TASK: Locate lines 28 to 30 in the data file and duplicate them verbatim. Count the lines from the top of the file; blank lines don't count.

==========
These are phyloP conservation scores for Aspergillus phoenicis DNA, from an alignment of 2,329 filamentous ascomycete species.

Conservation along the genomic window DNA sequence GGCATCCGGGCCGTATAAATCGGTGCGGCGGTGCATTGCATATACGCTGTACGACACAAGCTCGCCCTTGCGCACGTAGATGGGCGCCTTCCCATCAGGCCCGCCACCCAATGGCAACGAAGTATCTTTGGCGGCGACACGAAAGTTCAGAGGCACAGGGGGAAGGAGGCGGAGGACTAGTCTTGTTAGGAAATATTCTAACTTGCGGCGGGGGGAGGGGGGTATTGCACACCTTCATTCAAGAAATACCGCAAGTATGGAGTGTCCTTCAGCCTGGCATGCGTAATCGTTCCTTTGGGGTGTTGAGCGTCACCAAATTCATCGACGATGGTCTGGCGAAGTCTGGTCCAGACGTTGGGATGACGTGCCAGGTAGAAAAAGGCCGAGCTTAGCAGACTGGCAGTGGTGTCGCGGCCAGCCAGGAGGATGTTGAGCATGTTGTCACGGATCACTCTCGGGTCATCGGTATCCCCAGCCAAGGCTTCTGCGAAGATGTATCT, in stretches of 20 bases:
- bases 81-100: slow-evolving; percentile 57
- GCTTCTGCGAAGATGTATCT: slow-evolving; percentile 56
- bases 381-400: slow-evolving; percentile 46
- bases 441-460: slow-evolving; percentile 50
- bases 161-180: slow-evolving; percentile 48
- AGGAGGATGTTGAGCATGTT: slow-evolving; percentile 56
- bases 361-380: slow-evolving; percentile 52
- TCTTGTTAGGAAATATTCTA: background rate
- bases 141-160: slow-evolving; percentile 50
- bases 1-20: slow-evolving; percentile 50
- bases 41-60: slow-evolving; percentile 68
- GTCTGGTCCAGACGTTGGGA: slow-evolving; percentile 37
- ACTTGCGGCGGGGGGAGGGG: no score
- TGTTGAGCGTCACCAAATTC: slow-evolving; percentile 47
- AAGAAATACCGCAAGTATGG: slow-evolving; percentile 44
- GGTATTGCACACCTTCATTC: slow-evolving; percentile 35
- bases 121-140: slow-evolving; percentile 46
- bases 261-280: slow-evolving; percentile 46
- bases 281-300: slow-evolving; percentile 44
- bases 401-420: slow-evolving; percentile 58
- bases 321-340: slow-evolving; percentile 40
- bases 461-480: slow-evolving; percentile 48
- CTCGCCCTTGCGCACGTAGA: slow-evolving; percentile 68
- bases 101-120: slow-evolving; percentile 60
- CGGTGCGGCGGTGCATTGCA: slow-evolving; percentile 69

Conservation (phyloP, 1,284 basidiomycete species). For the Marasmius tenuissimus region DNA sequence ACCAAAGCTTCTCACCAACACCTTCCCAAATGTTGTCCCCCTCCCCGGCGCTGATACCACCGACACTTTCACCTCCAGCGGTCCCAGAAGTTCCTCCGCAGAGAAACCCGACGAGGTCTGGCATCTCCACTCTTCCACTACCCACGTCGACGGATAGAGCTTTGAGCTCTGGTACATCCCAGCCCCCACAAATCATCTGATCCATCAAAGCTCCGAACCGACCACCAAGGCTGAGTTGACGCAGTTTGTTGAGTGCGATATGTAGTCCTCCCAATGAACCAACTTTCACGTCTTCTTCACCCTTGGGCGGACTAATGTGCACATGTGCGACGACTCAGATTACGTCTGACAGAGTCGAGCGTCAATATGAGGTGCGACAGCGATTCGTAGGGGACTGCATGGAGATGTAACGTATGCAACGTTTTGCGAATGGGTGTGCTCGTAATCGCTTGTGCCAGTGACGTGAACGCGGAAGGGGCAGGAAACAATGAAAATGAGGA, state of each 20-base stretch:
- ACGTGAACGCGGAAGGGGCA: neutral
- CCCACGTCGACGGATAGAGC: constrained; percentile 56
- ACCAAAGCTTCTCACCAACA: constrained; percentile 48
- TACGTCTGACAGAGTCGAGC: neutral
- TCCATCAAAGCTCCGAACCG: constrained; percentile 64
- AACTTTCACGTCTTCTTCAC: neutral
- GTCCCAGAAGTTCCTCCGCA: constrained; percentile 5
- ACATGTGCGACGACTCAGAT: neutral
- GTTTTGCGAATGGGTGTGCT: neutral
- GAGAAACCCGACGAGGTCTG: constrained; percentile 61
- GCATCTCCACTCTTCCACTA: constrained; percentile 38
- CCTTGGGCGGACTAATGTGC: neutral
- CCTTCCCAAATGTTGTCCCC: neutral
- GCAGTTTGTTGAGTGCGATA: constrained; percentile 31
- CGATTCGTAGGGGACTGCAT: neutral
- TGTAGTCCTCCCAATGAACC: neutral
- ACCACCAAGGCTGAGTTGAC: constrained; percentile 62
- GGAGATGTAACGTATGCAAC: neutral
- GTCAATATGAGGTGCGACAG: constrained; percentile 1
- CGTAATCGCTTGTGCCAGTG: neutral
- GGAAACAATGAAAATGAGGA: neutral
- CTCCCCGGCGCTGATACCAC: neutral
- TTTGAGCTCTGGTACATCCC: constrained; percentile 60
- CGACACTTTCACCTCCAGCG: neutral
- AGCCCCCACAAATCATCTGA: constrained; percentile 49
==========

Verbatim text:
Conservation (phyloP, 1,284 basidiomycete species). For the Marasmius tenuissimus region DNA sequence ACCAAAGCTTCTCACCAACACCTTCCCAAATGTTGTCCCCCTCCCCGGCGCTGATACCACCGACACTTTCACCTCCAGCGGTCCCAGAAGTTCCTCCGCAGAGAAACCCGACGAGGTCTGGCATCTCCACTCTTCCACTACCCACGTCGACGGATAGAGCTTTGAGCTCTGGTACATCCCAGCCCCCACAAATCATCTGATCCATCAAAGCTCCGAACCGACCACCAAGGCTGAGTTGACGCAGTTTGTTGAGTGCGATATGTAGTCCTCCCAATGAACCAACTTTCACGTCTTCTTCACCCTTGGGCGGACTAATGTGCACATGTGCGACGACTCAGATTACGTCTGACAGAGTCGAGCGTCAATATGAGGTGCGACAGCGATTCGTAGGGGACTGCATGGAGATGTAACGTATGCAACGTTTTGCGAATGGGTGTGCTCGTAATCGCTTGTGCCAGTGACGTGAACGCGGAAGGGGCAGGAAACAATGAAAATGAGGA, state of each 20-base stretch:
- ACGTGAACGCGGAAGGGGCA: neutral
- CCCACGTCGACGGATAGAGC: constrained; percentile 56